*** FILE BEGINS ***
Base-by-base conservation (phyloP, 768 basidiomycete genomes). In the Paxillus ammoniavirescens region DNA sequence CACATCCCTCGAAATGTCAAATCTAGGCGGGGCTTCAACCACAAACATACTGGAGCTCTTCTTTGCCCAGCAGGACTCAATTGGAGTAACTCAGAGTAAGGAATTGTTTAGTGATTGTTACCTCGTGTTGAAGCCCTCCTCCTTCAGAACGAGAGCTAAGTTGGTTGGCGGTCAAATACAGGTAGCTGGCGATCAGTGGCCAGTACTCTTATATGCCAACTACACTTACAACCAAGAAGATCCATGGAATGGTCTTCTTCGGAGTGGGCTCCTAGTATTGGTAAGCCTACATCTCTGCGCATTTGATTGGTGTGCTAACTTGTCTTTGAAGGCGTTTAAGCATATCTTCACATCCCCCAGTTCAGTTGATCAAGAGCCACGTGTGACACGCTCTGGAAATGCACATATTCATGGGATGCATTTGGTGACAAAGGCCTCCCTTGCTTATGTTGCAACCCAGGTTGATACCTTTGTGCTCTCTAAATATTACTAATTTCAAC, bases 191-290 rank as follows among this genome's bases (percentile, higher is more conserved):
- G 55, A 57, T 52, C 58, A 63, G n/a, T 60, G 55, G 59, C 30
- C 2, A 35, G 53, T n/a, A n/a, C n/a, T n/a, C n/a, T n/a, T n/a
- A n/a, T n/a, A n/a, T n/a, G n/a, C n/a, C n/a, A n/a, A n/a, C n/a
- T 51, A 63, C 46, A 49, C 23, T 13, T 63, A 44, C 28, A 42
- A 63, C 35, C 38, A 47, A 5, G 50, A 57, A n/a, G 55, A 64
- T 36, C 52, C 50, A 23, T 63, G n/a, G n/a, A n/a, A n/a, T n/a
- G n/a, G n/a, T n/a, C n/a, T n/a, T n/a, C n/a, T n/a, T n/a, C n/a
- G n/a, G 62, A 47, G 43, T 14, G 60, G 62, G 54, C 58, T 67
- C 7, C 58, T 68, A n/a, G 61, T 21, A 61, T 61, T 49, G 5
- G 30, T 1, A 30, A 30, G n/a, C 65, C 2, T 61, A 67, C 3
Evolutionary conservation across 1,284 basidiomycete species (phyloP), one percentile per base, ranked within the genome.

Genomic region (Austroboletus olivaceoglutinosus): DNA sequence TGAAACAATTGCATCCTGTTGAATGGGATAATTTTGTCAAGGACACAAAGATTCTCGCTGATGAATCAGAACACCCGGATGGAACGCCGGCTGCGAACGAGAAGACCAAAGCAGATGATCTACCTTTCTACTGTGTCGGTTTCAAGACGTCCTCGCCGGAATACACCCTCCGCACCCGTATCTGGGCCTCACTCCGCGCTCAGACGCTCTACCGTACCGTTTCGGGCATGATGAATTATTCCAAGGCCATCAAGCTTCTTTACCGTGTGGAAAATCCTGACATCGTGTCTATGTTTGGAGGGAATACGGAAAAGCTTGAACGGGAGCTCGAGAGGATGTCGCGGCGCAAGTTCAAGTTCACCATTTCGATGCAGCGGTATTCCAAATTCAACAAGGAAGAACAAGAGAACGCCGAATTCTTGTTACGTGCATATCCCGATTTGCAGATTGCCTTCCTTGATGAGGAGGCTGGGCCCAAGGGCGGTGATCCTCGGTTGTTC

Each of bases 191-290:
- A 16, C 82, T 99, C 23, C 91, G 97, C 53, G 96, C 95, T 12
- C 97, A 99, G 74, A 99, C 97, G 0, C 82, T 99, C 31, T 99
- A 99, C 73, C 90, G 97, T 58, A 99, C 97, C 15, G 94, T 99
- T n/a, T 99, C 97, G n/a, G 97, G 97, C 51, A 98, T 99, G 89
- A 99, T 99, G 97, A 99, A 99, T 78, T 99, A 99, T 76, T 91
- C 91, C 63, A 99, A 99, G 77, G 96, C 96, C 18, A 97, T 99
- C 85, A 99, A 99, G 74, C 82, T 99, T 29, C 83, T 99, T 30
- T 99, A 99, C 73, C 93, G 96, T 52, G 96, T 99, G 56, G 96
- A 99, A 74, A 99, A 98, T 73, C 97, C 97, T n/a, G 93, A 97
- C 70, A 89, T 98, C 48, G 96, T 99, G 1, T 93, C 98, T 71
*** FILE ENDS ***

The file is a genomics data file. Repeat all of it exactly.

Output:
Base-by-base conservation (phyloP, 768 basidiomycete genomes). In the Paxillus ammoniavirescens region DNA sequence CACATCCCTCGAAATGTCAAATCTAGGCGGGGCTTCAACCACAAACATACTGGAGCTCTTCTTTGCCCAGCAGGACTCAATTGGAGTAACTCAGAGTAAGGAATTGTTTAGTGATTGTTACCTCGTGTTGAAGCCCTCCTCCTTCAGAACGAGAGCTAAGTTGGTTGGCGGTCAAATACAGGTAGCTGGCGATCAGTGGCCAGTACTCTTATATGCCAACTACACTTACAACCAAGAAGATCCATGGAATGGTCTTCTTCGGAGTGGGCTCCTAGTATTGGTAAGCCTACATCTCTGCGCATTTGATTGGTGTGCTAACTTGTCTTTGAAGGCGTTTAAGCATATCTTCACATCCCCCAGTTCAGTTGATCAAGAGCCACGTGTGACACGCTCTGGAAATGCACATATTCATGGGATGCATTTGGTGACAAAGGCCTCCCTTGCTTATGTTGCAACCCAGGTTGATACCTTTGTGCTCTCTAAATATTACTAATTTCAAC, bases 191-290 rank as follows among this genome's bases (percentile, higher is more conserved):
- G 55, A 57, T 52, C 58, A 63, G n/a, T 60, G 55, G 59, C 30
- C 2, A 35, G 53, T n/a, A n/a, C n/a, T n/a, C n/a, T n/a, T n/a
- A n/a, T n/a, A n/a, T n/a, G n/a, C n/a, C n/a, A n/a, A n/a, C n/a
- T 51, A 63, C 46, A 49, C 23, T 13, T 63, A 44, C 28, A 42
- A 63, C 35, C 38, A 47, A 5, G 50, A 57, A n/a, G 55, A 64
- T 36, C 52, C 50, A 23, T 63, G n/a, G n/a, A n/a, A n/a, T n/a
- G n/a, G n/a, T n/a, C n/a, T n/a, T n/a, C n/a, T n/a, T n/a, C n/a
- G n/a, G 62, A 47, G 43, T 14, G 60, G 62, G 54, C 58, T 67
- C 7, C 58, T 68, A n/a, G 61, T 21, A 61, T 61, T 49, G 5
- G 30, T 1, A 30, A 30, G n/a, C 65, C 2, T 61, A 67, C 3
Evolutionary conservation across 1,284 basidiomycete species (phyloP), one percentile per base, ranked within the genome.

Genomic region (Austroboletus olivaceoglutinosus): DNA sequence TGAAACAATTGCATCCTGTTGAATGGGATAATTTTGTCAAGGACACAAAGATTCTCGCTGATGAATCAGAACACCCGGATGGAACGCCGGCTGCGAACGAGAAGACCAAAGCAGATGATCTACCTTTCTACTGTGTCGGTTTCAAGACGTCCTCGCCGGAATACACCCTCCGCACCCGTATCTGGGCCTCACTCCGCGCTCAGACGCTCTACCGTACCGTTTCGGGCATGATGAATTATTCCAAGGCCATCAAGCTTCTTTACCGTGTGGAAAATCCTGACATCGTGTCTATGTTTGGAGGGAATACGGAAAAGCTTGAACGGGAGCTCGAGAGGATGTCGCGGCGCAAGTTCAAGTTCACCATTTCGATGCAGCGGTATTCCAAATTCAACAAGGAAGAACAAGAGAACGCCGAATTCTTGTTACGTGCATATCCCGATTTGCAGATTGCCTTCCTTGATGAGGAGGCTGGGCCCAAGGGCGGTGATCCTCGGTTGTTC

Each of bases 191-290:
- A 16, C 82, T 99, C 23, C 91, G 97, C 53, G 96, C 95, T 12
- C 97, A 99, G 74, A 99, C 97, G 0, C 82, T 99, C 31, T 99
- A 99, C 73, C 90, G 97, T 58, A 99, C 97, C 15, G 94, T 99
- T n/a, T 99, C 97, G n/a, G 97, G 97, C 51, A 98, T 99, G 89
- A 99, T 99, G 97, A 99, A 99, T 78, T 99, A 99, T 76, T 91
- C 91, C 63, A 99, A 99, G 77, G 96, C 96, C 18, A 97, T 99
- C 85, A 99, A 99, G 74, C 82, T 99, T 29, C 83, T 99, T 30
- T 99, A 99, C 73, C 93, G 96, T 52, G 96, T 99, G 56, G 96
- A 99, A 74, A 99, A 98, T 73, C 97, C 97, T n/a, G 93, A 97
- C 70, A 89, T 98, C 48, G 96, T 99, G 1, T 93, C 98, T 71